Do you usually listen to music while you are working? Then you might want to stop that, at least if your tasks require your creativity, according to a recent study.
Most people would agree that music affects us in many positive ways (more about this later). For example, it is widely understood that music makes us more creative. But it might be time for us to re-evaluate this statement. At least in direct connection with tasks which demand our creativity to solve, according to a research project conducted by the University of Central Lancashire, University of Gävle in Sweden and Lancaster University and presented in the scientific journal Applied Cognitive Psychology in February this year.
The researchers conducted several studies where the subjects were asked to solve different verbal insight problems, which required tapping into their creativity. For example, the subjects were shown three words (eg dress, dial, flower) and asked to come up with a fourth single word which together with the first three would form a common word or phrase (eg sun = sundress, sundial, sunflower).
The participants solved the tasks either in silence, with moderate “library background noise” or with different types of music (instrumental, with familiar lyrics or unfamiliar lyrics).
The results showed that all three types of music considerably impaired the subjects’ performance, compared to a quiet environment. The researchers think that the explanation might be that listening to music disrupts our verbal working memory.
However, there was no evidence of impaired performance when the quiet environment was compared to one with library noise. According to the researchers, the quiet, monotonous sounds found in a library do not demand our brain’s attention in a way that would affect its working memory.
Having said this, by all means do continue to listen to your favourite tunes in other situations. Music has an abundance of positive effects on both our physical and mental health. To mention just a few:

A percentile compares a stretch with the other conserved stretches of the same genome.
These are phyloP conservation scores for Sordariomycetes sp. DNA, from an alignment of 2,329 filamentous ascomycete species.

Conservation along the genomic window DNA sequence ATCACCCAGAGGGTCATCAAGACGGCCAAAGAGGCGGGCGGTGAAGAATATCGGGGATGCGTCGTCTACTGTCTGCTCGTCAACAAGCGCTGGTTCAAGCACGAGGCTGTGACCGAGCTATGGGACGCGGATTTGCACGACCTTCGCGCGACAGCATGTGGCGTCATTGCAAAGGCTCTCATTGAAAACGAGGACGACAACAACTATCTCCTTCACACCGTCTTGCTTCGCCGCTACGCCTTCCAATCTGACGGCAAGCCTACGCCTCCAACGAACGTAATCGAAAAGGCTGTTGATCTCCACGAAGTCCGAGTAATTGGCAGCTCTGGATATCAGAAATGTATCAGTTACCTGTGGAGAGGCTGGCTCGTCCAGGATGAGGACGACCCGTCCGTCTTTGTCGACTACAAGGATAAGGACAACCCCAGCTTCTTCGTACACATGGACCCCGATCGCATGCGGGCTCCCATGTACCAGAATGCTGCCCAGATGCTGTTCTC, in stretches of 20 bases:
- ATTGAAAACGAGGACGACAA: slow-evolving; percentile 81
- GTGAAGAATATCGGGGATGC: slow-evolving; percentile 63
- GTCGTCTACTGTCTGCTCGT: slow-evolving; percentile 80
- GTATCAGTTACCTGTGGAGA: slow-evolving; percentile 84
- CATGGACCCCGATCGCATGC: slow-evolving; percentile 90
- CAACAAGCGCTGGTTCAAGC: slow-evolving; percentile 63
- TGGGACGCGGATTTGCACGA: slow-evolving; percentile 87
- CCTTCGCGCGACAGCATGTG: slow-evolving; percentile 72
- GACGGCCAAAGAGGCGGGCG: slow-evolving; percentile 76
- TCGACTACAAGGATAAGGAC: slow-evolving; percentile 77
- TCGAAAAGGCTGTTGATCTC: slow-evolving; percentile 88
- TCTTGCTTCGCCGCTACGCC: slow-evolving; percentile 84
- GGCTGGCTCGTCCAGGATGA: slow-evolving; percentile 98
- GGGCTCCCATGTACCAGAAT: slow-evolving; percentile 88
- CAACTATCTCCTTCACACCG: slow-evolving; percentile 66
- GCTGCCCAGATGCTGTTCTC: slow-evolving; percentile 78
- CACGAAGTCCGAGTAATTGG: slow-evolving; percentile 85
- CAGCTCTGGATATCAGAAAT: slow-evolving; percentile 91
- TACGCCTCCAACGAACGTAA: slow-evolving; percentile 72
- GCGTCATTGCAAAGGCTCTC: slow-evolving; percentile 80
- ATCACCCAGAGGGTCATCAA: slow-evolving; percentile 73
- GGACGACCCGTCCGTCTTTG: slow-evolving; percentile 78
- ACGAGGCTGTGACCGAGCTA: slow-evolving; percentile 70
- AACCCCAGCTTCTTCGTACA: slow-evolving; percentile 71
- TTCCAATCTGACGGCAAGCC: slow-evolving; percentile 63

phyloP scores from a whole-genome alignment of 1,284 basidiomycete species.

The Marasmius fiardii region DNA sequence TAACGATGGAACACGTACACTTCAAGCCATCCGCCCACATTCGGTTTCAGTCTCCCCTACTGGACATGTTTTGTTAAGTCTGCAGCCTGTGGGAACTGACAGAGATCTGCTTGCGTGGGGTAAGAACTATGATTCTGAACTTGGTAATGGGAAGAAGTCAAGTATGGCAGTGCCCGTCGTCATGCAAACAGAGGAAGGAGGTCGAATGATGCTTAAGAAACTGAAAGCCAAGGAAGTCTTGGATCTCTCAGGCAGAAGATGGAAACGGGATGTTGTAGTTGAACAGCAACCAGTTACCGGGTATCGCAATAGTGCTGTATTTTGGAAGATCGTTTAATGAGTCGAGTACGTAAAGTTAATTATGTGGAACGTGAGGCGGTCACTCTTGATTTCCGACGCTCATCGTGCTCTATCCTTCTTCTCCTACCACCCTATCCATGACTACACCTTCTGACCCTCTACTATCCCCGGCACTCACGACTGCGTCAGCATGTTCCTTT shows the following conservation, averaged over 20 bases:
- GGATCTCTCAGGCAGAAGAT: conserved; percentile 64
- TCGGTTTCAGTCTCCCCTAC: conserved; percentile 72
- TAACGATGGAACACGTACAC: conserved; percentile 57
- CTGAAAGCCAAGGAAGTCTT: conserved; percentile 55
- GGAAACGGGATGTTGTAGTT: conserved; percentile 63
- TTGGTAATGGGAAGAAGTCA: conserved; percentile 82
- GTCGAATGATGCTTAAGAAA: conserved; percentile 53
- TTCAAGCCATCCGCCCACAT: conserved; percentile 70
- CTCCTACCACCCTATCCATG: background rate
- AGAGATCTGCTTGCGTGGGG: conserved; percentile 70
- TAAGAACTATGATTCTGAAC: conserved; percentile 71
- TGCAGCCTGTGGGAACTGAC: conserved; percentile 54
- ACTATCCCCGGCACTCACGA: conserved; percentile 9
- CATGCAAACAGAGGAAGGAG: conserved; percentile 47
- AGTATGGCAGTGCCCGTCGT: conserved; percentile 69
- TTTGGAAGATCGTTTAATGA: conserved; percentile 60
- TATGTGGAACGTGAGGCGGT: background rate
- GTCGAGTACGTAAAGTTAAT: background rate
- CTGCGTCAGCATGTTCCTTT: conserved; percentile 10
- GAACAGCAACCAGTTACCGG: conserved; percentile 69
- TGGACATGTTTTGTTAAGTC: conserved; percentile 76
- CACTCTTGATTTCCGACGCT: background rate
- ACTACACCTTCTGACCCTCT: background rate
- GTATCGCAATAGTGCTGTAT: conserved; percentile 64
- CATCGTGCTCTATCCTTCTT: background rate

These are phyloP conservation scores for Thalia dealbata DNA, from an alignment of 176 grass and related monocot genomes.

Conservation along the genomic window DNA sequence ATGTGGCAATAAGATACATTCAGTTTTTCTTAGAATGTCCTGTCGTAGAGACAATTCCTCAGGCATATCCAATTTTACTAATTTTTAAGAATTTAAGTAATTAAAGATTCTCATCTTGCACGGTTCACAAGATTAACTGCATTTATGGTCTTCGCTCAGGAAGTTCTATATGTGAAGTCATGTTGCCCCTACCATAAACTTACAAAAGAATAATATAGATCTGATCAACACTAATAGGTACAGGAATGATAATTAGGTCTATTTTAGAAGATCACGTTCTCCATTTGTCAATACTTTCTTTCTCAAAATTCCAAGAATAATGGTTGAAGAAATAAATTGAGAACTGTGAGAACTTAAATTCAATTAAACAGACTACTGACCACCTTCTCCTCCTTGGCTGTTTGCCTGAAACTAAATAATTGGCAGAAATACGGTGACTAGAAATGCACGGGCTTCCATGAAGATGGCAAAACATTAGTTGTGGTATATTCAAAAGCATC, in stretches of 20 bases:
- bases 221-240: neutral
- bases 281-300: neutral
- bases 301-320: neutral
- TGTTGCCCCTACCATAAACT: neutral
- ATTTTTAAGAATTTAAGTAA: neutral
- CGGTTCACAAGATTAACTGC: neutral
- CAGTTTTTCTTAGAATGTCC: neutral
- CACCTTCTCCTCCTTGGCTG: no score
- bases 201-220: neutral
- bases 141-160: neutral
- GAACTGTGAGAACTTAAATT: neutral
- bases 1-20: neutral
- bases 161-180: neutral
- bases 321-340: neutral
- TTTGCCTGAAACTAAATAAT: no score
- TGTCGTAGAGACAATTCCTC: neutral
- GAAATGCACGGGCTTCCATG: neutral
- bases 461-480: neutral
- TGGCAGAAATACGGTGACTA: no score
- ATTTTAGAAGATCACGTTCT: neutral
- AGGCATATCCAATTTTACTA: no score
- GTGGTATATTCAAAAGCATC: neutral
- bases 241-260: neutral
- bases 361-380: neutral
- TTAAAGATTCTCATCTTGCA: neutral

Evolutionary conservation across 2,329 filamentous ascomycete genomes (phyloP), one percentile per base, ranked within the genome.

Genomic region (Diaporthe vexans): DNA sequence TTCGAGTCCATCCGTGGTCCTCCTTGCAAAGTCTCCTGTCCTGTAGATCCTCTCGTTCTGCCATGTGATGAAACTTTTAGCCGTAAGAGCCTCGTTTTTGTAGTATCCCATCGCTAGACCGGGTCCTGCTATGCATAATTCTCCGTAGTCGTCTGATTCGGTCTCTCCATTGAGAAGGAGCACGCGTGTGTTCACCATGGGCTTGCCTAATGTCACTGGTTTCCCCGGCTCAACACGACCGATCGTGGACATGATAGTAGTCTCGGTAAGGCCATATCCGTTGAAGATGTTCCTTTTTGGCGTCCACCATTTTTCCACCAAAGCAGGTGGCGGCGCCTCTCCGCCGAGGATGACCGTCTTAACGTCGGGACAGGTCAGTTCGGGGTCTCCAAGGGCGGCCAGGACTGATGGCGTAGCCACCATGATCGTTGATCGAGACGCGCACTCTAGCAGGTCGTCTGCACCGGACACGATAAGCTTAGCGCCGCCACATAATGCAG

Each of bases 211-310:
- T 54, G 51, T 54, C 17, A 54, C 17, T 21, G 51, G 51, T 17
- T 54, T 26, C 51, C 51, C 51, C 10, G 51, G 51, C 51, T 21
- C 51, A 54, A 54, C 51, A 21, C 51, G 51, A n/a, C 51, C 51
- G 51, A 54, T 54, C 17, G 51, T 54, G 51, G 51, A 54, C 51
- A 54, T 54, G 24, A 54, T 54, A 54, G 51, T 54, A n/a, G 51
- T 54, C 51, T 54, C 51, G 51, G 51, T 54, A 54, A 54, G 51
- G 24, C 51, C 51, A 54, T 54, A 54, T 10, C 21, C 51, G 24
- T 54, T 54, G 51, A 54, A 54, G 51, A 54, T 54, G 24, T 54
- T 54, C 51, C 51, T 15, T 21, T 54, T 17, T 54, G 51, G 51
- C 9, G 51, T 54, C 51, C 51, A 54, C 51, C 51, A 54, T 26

• Music decreases you experience of pain and worry. Many different studies point to the fact that patients who have just undergone surgery and who are given the opportunity to listen to music, experience a feeling of pain relief and are less anxious.
• Music is destressing and lowers your pulse as well as your heart rate and blood pressure. But only in the case of calm music.
• Music is great for our memory. This seems to be particularly true of people with mild forms of memory-related diseases, e g Alzheimer’s and dementia. I addition, music seems to help you remember things better when you are learning new things. In one study, the subjects were taught Hungarian phrases and expressions. Those who “sang” the phrases during the learning process remembered them much better than those who just “spoke” the phrases.
• Music has also proved to speed up the recovery in the case of some diseases. For example, stroke patients who listened to music for two hours every day increased their vocabulary considerable faster than a group who did not. Music has also proven to soothe some forms of headache.
• And, of course, music makes us happier. Many studies show that when you listen to your favourite music, you will become more joyful and in a better mood. Especially if the music is of a “happier” kind. Sad music has in certain cases proven to be a mood dampener.
So, keep on rockin’! Just turn off your play list the next time your creativity is required…
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